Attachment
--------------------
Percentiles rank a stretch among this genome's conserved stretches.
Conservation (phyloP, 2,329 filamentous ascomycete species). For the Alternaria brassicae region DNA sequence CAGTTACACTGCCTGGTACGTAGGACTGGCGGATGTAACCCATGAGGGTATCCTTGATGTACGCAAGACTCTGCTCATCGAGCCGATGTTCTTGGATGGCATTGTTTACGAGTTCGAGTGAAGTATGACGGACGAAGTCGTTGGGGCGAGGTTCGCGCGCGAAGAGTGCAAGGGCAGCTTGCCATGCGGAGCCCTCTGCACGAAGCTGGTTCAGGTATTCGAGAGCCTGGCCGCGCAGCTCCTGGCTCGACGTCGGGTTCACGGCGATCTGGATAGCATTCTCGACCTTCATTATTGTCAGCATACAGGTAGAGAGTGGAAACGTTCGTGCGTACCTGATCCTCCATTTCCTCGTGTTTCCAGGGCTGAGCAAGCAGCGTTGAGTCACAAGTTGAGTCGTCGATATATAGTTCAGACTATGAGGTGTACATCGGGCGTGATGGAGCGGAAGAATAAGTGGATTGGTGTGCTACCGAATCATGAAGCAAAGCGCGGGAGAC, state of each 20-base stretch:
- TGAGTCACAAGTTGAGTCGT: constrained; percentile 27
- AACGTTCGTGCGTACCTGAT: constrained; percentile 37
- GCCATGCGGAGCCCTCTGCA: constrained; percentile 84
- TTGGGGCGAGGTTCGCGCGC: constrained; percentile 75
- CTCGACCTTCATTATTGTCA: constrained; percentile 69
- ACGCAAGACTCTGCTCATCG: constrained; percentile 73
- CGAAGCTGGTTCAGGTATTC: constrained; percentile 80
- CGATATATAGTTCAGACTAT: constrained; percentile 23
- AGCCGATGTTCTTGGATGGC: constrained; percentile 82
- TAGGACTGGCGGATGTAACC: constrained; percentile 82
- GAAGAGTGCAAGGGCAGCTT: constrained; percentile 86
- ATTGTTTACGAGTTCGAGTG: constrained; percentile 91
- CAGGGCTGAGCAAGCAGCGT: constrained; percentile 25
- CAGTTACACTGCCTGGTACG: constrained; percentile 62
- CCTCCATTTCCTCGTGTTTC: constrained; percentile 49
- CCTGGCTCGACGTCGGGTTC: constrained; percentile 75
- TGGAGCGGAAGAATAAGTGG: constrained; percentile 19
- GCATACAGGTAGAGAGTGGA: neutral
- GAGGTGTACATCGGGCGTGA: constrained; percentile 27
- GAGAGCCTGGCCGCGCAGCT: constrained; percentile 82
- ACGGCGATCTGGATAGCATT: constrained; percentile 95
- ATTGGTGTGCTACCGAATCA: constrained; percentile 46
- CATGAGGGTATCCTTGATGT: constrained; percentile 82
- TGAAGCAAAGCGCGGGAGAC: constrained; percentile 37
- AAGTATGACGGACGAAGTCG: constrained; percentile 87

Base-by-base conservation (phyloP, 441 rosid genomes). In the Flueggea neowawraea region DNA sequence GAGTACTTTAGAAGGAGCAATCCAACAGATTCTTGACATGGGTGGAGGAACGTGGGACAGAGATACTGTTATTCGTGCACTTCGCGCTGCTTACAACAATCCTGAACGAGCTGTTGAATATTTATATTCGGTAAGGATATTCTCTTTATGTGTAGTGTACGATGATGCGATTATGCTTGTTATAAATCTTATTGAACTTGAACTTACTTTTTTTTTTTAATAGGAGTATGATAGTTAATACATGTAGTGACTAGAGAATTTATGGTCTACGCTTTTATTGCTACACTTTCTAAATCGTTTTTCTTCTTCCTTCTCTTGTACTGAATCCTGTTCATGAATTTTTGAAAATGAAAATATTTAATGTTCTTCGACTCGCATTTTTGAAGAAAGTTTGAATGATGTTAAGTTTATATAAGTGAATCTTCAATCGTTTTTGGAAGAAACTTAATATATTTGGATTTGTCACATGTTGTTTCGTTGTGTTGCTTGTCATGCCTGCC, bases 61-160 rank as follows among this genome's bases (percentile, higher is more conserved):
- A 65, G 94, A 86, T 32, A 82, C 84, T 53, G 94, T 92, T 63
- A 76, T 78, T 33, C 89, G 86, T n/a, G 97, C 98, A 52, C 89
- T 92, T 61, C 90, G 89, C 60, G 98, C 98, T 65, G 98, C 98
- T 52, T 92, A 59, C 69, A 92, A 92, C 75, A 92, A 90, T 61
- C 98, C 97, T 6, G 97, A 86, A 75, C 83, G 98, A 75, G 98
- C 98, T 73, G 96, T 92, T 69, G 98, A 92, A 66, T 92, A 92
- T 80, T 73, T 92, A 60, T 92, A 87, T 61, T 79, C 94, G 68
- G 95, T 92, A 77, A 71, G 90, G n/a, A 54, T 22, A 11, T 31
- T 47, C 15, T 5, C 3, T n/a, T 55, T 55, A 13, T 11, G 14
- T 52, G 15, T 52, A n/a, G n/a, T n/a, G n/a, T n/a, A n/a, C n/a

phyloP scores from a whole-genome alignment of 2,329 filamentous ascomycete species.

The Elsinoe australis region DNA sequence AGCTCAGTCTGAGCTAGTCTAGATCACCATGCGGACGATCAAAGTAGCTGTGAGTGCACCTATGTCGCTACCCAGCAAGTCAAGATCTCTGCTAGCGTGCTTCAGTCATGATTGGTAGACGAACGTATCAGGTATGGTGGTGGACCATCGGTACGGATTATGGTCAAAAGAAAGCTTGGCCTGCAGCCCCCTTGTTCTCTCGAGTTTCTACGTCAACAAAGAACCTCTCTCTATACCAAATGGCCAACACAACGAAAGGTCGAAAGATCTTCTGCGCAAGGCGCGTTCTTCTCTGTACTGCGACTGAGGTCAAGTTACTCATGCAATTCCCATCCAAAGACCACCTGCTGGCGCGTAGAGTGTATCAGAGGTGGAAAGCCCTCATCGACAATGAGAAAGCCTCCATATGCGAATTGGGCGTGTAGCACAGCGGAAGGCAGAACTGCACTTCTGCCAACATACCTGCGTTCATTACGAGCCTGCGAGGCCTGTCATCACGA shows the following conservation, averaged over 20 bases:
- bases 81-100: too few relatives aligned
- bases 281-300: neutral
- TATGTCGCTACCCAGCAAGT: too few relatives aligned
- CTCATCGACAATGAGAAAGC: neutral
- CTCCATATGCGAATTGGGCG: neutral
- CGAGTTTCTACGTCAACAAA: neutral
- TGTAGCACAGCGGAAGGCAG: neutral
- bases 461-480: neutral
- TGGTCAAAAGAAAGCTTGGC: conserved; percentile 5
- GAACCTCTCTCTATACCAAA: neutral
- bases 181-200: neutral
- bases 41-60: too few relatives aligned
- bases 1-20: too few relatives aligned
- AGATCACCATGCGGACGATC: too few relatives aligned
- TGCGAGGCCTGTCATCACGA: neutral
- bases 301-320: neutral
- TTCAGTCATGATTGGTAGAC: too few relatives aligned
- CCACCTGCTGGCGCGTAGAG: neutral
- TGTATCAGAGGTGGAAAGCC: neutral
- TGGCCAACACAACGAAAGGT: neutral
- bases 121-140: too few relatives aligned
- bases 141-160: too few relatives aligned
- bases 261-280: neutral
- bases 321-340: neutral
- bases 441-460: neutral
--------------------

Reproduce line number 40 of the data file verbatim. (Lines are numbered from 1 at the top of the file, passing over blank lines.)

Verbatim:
The Elsinoe australis region DNA sequence AGCTCAGTCTGAGCTAGTCTAGATCACCATGCGGACGATCAAAGTAGCTGTGAGTGCACCTATGTCGCTACCCAGCAAGTCAAGATCTCTGCTAGCGTGCTTCAGTCATGATTGGTAGACGAACGTATCAGGTATGGTGGTGGACCATCGGTACGGATTATGGTCAAAAGAAAGCTTGGCCTGCAGCCCCCTTGTTCTCTCGAGTTTCTACGTCAACAAAGAACCTCTCTCTATACCAAATGGCCAACACAACGAAAGGTCGAAAGATCTTCTGCGCAAGGCGCGTTCTTCTCTGTACTGCGACTGAGGTCAAGTTACTCATGCAATTCCCATCCAAAGACCACCTGCTGGCGCGTAGAGTGTATCAGAGGTGGAAAGCCCTCATCGACAATGAGAAAGCCTCCATATGCGAATTGGGCGTGTAGCACAGCGGAAGGCAGAACTGCACTTCTGCCAACATACCTGCGTTCATTACGAGCCTGCGAGGCCTGTCATCACGA shows the following conservation, averaged over 20 bases: